*I received product and compensation in exchange for this post. All opinions remain my own.
I spent my first year of motherhood pumping and donating my breast milk to the Rogers Hixon Ontario Human Milk Bank. Inspired by Lindsay of Maman Loup’s Den and Stefanie of The Monarch Mommy, I looked into donating breast milk as soon as my supply was established and I was confident in my breastfeeding routine. Before Huckleberry was 2 months old, I was approved, and able to donate what that I had already stored, plus anything that I collected before his 1st birthday. I donated close to 5L (150oz.) each month and loved every minute of it. Now, I recognize that pumping isn’t for everyone, and that donating your breast milk may seem strange at first…but let me give you 6 reasons why you should consider pumping and donating your breast milk. And why you should consider the Philips Avent Comfort Manual Breast Pump for the job.
6 Reasons to Donate Breast Milk
1. Because your baby won’t take a bottle and you can’t fathom wasting that frozen liquid gold.
We tried four different bottles on four times as many occasions and Huckleberry never drank more than an ounce of breastmilk from a bottle, once. But yet I had pumped enough to feed a small army of babies (ok, not that much) and couldn’t fathom throwing it out. Have you ever found yourself in a similar situation? Then, donate!
2. Because you prepared for the apocalypse and now have no room in your freezer.
We only have a fridge freezer, so we can’t actually prepare for an apocalypse, but it does mean that we have to keep things in our freezer moving. I knew when it was time to send off a donation, because we could no longer get the freezer door shut without some super awesome ninja moves. The other side of this reason is an anecdote from a friend. She worried and stressed a lot in the first few months postpartum. She had this fear that something terrible would happen to her and her daughter wouldn’t have her breastmilk. So she pumped and froze breast milk like it was her job. Her freezer quickly became far too full and her daughter had no need for all of that milk. Best solution to that problem? Donate it!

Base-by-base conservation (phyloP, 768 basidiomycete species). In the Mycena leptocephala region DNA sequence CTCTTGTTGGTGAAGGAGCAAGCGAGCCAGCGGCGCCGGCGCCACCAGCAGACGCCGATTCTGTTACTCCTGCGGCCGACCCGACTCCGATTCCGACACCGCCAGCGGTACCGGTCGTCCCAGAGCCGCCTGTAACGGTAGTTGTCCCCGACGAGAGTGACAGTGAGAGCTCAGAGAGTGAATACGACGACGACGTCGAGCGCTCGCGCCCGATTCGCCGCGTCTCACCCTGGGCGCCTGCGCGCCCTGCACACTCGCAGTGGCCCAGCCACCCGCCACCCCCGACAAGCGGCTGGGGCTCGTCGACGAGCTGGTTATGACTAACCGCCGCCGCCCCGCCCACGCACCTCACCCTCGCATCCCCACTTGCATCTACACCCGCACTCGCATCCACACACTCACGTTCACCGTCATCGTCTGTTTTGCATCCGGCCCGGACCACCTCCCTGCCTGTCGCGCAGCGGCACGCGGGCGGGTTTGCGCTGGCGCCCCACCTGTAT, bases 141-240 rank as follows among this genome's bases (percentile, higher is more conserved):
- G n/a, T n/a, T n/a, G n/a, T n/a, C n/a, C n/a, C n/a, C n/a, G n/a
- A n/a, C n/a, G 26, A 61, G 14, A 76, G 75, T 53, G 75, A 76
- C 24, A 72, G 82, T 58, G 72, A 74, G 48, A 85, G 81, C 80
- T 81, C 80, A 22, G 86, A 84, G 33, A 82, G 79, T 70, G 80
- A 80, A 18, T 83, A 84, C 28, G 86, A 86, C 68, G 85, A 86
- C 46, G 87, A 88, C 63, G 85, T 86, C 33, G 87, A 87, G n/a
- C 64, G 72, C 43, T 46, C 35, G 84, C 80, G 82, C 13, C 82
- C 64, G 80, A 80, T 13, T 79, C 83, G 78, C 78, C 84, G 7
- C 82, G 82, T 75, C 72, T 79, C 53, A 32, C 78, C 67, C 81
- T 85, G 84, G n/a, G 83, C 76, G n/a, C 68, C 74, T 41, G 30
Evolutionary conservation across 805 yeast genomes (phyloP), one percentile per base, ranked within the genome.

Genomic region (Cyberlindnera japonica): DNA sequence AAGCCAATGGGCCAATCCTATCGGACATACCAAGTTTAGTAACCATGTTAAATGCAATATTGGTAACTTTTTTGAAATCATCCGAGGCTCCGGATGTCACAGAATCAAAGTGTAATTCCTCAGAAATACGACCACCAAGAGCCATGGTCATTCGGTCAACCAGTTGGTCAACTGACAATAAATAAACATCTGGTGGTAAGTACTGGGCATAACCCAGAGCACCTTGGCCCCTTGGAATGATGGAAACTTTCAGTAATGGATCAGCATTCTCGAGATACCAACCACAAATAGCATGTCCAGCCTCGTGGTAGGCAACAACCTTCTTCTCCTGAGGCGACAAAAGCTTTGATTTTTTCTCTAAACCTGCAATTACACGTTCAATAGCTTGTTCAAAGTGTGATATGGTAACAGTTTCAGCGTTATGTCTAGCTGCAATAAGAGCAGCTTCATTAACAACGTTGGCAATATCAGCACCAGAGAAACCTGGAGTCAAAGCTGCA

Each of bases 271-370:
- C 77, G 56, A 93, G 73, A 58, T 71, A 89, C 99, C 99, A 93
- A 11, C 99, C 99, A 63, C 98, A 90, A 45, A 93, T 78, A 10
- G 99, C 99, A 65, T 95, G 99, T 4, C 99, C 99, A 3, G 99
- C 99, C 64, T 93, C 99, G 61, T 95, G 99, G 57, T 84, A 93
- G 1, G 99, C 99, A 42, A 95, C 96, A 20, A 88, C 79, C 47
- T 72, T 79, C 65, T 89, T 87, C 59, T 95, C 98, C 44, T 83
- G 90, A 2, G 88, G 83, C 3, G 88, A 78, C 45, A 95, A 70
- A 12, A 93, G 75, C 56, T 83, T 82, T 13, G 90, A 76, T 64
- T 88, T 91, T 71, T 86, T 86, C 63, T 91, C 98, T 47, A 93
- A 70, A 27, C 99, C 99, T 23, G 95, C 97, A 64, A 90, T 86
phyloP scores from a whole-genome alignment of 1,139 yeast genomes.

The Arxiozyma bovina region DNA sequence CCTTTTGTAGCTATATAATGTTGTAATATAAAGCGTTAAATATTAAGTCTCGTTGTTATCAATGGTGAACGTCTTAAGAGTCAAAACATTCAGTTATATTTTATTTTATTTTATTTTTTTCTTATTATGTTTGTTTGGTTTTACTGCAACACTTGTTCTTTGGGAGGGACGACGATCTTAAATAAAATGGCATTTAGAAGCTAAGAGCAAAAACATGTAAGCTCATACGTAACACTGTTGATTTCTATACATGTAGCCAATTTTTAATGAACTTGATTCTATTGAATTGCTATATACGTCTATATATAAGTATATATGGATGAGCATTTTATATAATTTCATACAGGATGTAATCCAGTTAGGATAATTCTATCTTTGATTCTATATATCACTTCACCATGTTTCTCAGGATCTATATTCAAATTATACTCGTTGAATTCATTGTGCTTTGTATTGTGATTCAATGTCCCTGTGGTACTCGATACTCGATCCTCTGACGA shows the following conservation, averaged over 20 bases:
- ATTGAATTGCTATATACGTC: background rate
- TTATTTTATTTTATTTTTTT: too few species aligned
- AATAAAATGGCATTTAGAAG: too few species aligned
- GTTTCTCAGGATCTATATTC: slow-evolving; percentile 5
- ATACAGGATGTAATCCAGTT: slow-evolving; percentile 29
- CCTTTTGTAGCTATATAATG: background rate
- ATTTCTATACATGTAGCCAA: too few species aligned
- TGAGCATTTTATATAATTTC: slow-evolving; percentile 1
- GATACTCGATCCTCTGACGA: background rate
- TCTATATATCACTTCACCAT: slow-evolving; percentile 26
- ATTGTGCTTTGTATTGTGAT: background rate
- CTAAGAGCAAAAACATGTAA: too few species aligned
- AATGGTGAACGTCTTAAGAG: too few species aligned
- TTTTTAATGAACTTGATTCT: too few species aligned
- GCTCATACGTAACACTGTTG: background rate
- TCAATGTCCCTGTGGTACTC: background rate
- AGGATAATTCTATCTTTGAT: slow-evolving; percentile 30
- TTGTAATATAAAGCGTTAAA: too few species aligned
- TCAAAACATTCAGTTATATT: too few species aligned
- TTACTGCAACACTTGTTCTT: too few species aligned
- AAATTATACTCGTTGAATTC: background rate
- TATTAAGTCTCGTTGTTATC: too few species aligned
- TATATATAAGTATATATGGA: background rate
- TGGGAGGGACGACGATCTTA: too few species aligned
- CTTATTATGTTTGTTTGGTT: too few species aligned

3. Because that sympathetic let-down is going to wet your shirt so you might as well roll with it.
I don’t know about you but for the first six months, every time I nursed on one side, I leaked on the other. Using a manual breast pump on the side I wasn’t nursing on allowed me to save milk otherwise wasted, and made pumping easier because I could work with my natural let-down instead of struggling to get the flow going with just the pump. I have a few mom friends who often complained about pumping and couldn’t fathom donating the amount that I was donating. But they described pumping as this time-consuming unfruitful task. Because I only pumped when I was tied down by a nursing baby, it never felt like an extra chore. Sympathetic let-down and multi-tasking…it sounds so easy to donate!
4. Because it feels good, both emotionally and physically.
I’ve made the odd financial donation to various charities, and I pay my “Hiking Taxes”, but we really can’t afford the feel good acts of donating that some can. We still want the warm fuzzies and the good karma though, so we get creative. Trail Dad and I have both donated blood on many occasions, and I’ve chopped off 8″-16″ inches of hair at least three times now. Donating breast milk is another great way to give without spending any money. And breast milk is something that money can’t buy. That’s the emotional side, now for the physical side. When your milk comes in, when you miss a feeding, when you’ve had an emotional day, you might just need the kind of relief that pumping provides. And if reasons #1 and #2 rang true for you, then donating just makes sense!
5. Because someone somewhere needs it.
According to the Rogers Hixon Ontario Human Milk Bank: